The Tennessean recently published an article regarding the pet overpopulation problem facing the Metro Animal Care and Control Center in Nashville.
According to their sources, approximately 78 percent of the animals that come in never find homes. It's a sad statistic. No one wants to know that animals like those we love at home are destroyed, but the truth is that it's a struggle to fix a problem that stems from multiple sources.
According to the Tennessean, a petition has been started online that calls for "better-funded programs and lower euthanasia rates." But where should the money be pulled from? Which program is being over-fed in order to feed this one? Private donations will never fill the need sufficiently. Where can everyone agree to pinch a few pennies?
The shelter says they do their best to find the animals homes, but there are simply not enough homes for them. Some rescues do transport out of the state to regions that can better handle more homeless pets, but that becomes draining as well as time consuming. And the added transportation cost will never be made up in the adoption fee after the animal is vaccinated and neutered.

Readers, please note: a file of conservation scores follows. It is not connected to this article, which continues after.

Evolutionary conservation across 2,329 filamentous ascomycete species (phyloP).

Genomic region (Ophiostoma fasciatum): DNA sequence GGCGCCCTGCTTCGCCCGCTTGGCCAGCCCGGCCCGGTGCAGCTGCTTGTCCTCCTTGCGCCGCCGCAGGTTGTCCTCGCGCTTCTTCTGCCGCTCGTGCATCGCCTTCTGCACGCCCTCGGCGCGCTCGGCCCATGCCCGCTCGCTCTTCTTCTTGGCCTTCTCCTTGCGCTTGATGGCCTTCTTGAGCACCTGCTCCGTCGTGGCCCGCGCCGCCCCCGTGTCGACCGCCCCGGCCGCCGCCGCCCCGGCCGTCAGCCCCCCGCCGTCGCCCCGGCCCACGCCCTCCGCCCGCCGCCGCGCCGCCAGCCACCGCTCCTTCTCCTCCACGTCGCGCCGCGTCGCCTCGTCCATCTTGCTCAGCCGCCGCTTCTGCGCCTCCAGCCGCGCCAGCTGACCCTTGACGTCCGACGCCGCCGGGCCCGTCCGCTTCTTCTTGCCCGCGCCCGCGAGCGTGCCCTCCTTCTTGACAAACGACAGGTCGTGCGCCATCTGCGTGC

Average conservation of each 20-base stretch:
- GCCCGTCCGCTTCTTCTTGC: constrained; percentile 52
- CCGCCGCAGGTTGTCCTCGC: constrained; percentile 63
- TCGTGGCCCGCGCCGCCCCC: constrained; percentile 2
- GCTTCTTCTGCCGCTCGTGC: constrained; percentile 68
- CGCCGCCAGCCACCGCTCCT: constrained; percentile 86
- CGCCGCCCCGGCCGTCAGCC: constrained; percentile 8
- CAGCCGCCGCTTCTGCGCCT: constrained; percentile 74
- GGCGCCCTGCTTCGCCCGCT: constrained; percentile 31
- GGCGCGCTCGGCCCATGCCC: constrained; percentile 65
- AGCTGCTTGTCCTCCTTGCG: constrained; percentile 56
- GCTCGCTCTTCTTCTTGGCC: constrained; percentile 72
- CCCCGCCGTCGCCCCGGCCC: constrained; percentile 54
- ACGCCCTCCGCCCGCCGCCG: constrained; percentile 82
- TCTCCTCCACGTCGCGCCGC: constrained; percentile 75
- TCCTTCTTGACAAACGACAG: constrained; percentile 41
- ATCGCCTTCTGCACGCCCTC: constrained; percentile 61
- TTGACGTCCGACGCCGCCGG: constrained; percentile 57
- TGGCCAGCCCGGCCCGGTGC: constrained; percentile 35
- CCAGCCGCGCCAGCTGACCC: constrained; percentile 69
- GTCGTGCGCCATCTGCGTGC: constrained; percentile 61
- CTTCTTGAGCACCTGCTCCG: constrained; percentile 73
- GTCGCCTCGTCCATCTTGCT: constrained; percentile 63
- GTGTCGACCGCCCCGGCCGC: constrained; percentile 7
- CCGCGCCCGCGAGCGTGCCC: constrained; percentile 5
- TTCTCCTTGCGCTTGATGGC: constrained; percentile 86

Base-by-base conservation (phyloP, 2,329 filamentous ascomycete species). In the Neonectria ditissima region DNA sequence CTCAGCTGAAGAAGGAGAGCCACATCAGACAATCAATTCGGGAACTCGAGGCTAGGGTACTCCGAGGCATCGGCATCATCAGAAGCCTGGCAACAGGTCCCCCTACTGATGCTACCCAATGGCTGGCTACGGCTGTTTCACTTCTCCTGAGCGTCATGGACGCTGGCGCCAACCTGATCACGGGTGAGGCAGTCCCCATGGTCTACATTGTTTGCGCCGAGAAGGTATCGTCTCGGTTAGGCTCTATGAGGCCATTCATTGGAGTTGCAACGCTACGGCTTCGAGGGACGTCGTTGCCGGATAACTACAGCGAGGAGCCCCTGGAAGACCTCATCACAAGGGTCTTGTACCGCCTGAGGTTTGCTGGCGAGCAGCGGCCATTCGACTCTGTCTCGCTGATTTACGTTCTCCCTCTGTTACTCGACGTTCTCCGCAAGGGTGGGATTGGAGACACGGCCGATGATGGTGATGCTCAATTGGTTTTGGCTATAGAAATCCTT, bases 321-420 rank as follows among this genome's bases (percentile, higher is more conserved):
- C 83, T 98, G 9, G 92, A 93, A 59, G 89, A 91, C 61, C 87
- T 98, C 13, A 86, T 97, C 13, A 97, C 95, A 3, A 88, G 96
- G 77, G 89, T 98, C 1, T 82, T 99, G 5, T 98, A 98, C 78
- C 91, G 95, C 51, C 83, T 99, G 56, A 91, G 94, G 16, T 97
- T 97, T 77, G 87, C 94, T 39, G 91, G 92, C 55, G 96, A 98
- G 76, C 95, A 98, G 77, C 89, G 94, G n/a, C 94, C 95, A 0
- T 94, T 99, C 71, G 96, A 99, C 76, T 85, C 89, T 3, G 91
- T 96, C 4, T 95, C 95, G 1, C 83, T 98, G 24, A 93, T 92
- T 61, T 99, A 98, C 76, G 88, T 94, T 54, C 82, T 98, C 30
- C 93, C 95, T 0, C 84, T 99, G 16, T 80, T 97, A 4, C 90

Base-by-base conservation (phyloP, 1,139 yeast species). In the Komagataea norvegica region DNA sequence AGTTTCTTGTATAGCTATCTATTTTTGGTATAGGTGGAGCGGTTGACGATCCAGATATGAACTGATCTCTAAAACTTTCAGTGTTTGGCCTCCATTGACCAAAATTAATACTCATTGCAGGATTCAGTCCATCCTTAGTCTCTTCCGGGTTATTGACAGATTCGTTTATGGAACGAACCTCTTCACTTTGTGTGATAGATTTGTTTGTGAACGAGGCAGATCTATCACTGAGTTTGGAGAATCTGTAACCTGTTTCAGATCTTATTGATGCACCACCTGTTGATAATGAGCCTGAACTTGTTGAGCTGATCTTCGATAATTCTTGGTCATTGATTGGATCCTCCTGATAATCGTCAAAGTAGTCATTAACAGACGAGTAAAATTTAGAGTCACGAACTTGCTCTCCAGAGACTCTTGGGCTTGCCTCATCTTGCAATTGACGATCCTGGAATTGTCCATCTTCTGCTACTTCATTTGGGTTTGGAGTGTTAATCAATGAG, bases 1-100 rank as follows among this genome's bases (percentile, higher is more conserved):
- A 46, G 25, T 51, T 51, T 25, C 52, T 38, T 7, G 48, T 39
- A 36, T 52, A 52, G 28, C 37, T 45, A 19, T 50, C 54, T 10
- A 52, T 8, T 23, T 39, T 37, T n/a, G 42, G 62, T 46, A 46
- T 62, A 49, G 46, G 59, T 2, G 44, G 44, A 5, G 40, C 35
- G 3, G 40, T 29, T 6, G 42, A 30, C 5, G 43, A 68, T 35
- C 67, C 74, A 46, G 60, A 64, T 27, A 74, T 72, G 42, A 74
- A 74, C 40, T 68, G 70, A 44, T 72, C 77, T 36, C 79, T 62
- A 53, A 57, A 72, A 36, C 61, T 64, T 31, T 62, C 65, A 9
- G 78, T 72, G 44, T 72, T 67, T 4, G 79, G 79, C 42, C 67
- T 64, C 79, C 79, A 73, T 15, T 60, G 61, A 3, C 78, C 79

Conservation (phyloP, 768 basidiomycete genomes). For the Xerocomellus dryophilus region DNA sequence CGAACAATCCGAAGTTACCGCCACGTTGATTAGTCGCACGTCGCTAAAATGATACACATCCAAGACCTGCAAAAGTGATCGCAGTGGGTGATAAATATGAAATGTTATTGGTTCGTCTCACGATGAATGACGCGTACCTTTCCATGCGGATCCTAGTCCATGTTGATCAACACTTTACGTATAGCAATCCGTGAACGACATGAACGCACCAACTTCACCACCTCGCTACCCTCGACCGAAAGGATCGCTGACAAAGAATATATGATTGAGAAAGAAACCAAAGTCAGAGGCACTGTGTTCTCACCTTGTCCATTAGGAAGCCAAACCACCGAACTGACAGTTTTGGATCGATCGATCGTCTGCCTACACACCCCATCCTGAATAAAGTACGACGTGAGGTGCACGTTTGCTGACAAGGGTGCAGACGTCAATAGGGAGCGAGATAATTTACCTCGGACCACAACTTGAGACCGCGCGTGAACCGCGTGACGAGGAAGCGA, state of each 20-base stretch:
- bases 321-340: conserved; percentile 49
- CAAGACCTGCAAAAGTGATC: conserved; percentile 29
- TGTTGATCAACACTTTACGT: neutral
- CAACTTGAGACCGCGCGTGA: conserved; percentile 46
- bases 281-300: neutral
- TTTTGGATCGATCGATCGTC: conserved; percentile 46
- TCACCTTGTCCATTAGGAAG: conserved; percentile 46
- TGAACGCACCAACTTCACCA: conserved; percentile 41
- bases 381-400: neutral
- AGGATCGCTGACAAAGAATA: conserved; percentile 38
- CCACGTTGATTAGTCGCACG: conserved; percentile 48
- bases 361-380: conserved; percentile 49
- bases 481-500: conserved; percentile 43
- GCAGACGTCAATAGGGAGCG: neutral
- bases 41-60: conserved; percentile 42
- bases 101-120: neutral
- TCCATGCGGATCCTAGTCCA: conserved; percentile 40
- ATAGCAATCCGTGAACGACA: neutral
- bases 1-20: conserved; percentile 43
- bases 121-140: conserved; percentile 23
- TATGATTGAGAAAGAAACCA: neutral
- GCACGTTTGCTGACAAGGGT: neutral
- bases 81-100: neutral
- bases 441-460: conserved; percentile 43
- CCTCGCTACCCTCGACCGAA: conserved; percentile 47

More partnerships with non-profits has been suggested, however cooperation between multiple organizations can be tricky. It's not simply a matter of passing animals from one set of hands to another, however cooperation is indeed a key component of a sucessful program.
While the debate on how to properly move forward continues, what we CAN do is spread the word of animals that can't wait.
The following pets are currently available for adoption and can be seen at the facility located at 5125 Harding Place.
- Rusty is a 6 month old female cat, named for her marmalade color.
- Willie is an adult male Boxer. He is missing one eye but doesn't mind if you don't.
- Arlo is a Jack Russell Terrier with plenty of energy and affection to share.
More adoptable animals can be seen by visiting Petfinder.com or PetHarbor.com.